Recently I have begun feeling somewhat aimless and driftless in my writing. I am currently working on two books, a short story collection and a poetry collection, so it's not like I'm totally devoid of goals. However, I am becoming less convinced that even with proper marketing I'll be able to find an audience. Japanese trains are the problem. Once upon a time almost everyone on the trains could be seen reading books or manga. The Japanese were vociferous readers and they had the largest per capita expenditures on books, magazines, and newspapers of any society in the world. Not even the book-loving French could keep up! Now, however, everything has changed.
We went to Barcelona a short time ago. Spent a week wandering around Barcelona and even took a day trip up to Madrid. Everywhere we went people were staring at their phones. Getting on a Japanese train these days is the same. There used to be a dozen bookstores here in Koenji, and half a dozen used book stores. Now, those few people who still buy manga get them at convenience stores. Gone are the days when every Monday there would be thousands of two-inch thick manga magazines stacked in front of the kiosk at Koenji station. Most Mondays now see only a single stack. There are still two bookstores here in Koenji, and one used book store, but the used bookstore is almost always empty. The situation in the States is just as bad.
Granted, some of this results directly from the success of Amazon.com and their Japanese counterpart. However, my honest impression is that a much greater factor in the decline of reading is the explosion of smartphones as a mobile gaming platform. Sure, there are manga apps that carry all the major titles, and just like everywhere else in the world, Japanese readers can download a Kindle app for free in order to read ebooks. However, I don't see people reading. I see them playing games. All kinds of games. From recreations of classic arcade games, to elaborate RTS games, to cute pet simulators, the mobile game market in Japan has exploded and is only getting larger. How can I, a simple writer, ignore such an obvious reality? I can't!
I'm still working on those two books. Once they are finished, they're going straight into the Kindle store. Once I have four titles, I will arrange for paperback print-on-demand versions to be available and I will spend a little money on Amazon.com promotional advertising. Nonetheless, I am not optimistic. Mobile gaming is the future. Unfortunately, when I tried to learn programming back in my thirties I failed miserably.
On the other hand, a great deal has changed over the past two decades. Massive libraries of pre-built, pre-tested, reliable code are everywhere and a surprising number of them are open source. I was one of those who honestly believed the open source movement was doomed. I could not imagine anyone taking the time to build, test, and verify a massive programming library just to give it away. I was wrong. Almost every program and app in the world these days is build from pre-written code libraries. Most people who publish games to Google Play or the Apple Store have one or two libraries they are deeply familiar with, libraries they acquired free from one of the thousands of open source libraries around the world. They combine, recombine, and experiment with the libraries in the same way a child plays with Legos. In exactly the same way, as a matter of fact. So much so, that the comparison has become a modern cliche.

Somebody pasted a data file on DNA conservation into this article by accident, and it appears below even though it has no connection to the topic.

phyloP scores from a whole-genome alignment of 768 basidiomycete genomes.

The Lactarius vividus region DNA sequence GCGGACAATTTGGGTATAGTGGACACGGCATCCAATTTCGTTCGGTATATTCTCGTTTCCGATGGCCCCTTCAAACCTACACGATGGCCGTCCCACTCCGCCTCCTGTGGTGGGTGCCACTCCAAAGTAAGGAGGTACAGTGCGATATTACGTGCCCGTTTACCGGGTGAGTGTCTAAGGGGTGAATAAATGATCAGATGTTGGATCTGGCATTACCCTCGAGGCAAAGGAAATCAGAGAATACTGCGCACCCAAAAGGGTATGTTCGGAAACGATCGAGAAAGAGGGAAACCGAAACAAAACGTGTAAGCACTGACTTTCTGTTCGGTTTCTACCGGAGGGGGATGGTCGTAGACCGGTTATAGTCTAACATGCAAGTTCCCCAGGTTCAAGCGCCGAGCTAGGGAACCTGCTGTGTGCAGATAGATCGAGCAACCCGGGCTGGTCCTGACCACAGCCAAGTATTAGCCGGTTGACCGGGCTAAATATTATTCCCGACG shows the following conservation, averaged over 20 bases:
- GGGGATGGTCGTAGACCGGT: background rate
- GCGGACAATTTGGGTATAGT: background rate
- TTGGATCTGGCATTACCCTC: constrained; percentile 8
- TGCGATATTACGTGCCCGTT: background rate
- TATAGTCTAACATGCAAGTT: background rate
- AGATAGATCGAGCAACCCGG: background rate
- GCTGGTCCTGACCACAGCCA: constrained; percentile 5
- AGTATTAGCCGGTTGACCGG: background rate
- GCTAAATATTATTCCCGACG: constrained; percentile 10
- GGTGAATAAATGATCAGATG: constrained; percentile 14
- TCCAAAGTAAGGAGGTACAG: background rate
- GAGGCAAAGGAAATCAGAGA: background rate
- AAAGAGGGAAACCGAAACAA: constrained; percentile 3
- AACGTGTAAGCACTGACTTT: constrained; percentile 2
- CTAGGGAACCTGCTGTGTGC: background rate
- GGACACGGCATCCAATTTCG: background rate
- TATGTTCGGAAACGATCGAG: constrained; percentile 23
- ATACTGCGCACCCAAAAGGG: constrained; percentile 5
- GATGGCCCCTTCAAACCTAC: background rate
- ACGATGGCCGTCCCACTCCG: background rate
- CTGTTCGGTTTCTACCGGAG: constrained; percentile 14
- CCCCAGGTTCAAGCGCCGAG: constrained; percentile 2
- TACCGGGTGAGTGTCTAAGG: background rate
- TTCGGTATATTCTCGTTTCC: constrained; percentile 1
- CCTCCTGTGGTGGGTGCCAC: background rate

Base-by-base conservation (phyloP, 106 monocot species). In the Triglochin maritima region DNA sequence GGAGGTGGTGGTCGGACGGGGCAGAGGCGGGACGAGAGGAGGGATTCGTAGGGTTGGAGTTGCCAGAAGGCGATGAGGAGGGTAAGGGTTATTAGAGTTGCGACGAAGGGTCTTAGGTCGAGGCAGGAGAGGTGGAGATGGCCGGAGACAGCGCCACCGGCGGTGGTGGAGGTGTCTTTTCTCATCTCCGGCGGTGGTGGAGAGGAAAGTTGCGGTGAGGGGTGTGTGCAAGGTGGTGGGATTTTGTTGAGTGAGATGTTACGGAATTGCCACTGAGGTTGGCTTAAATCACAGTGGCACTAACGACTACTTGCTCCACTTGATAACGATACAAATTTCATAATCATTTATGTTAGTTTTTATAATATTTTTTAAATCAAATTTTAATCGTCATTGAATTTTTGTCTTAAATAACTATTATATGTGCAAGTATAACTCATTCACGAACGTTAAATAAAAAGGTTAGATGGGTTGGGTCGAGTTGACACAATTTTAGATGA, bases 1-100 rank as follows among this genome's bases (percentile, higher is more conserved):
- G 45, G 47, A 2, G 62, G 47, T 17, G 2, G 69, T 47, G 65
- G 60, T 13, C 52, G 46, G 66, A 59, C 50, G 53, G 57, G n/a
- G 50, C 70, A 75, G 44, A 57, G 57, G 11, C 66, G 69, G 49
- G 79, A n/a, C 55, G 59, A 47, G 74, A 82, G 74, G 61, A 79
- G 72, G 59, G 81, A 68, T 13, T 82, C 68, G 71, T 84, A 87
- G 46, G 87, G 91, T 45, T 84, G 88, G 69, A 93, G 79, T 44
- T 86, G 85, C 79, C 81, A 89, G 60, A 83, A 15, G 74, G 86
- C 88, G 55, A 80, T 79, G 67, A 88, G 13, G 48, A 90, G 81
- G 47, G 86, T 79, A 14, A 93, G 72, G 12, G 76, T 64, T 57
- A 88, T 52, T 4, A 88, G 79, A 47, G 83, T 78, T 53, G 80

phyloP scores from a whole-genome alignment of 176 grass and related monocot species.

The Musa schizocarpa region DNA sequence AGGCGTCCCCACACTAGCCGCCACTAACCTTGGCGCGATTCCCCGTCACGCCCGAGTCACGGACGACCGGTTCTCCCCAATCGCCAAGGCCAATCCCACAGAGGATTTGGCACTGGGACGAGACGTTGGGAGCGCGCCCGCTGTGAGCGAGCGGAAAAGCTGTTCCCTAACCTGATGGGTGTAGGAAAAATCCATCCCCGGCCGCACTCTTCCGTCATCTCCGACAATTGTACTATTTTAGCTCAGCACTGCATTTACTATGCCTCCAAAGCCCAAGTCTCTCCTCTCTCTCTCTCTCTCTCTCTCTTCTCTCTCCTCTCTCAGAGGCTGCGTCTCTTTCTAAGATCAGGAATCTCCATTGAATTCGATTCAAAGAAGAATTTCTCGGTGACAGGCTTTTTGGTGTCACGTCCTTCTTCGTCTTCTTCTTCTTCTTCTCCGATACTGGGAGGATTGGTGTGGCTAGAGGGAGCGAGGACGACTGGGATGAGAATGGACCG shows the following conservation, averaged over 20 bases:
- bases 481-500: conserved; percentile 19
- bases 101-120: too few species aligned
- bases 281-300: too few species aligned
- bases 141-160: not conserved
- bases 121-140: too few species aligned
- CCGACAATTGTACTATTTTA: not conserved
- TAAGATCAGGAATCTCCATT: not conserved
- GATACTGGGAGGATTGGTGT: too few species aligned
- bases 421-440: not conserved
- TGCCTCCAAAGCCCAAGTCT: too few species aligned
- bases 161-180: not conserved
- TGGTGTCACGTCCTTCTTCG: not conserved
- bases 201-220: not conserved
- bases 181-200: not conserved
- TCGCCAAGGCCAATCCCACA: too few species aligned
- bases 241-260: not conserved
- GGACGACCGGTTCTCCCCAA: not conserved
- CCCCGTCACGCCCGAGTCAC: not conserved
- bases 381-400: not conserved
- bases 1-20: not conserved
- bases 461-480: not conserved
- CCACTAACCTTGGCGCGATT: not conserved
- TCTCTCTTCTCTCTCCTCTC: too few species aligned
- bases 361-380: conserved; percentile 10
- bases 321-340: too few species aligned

On Friday, after a month or more of grievous emotional self-flagellation, I broke down. I downloaded the Java Development Kit and the Android Studio Took Kit. There is no way I can work this out on my own, so I downloaded three books by a fellow named John Horton. Sunday morning I got everything set up and spent some time reading online material. I also watched several videos of people using these tools to make games. I found an interesting online article published in December 2016. Apparently the top ten independent game studios are literally one person uploading stuff to either the Apple App Store or Google Play. Ten of their most successful games, in turn, are retro-style RPGs. I'm glad I found that article. It linked to a couple of YouTube videos introducing even more "indie" games that various "experts" are expecting to see succeed in 2017. Overall, I found it very encouraging.
For me, this is extremely difficult study. I have barely finished chapter three in the first book. This is going to take a long time to learn, especially if I am trying to write two books of my own at the same time. But, the future is mobile gaming. The fact that I absolutely hate this idea does not change the reality of it. Now that mobile games are being written with VR capability, it is even more undeniable. I can become one of those old curmudgeons complaining about the foolishness of youth, or I can take this bull by the horns and ride it.
Maybe one of these days I can turn some of my story ideas into a killer RPG. If that is the only kind of storytelling the future holds, then I have no choice but to find a way to adapt to it. Heaven knows I'm not going to see another City of Heroes get released any time soon. To be frank, with the pace these superhero MMORPG studios are working at I might even learn enough to write my own before any of them get a finished product into the market. Wouldn't that be a shock? My own MMORPG available on mobile platforms all over the world before studios I've been following for half a decade manage to get their games finished? It won't happen, naturally, but what if it does? The irony would surely kill me.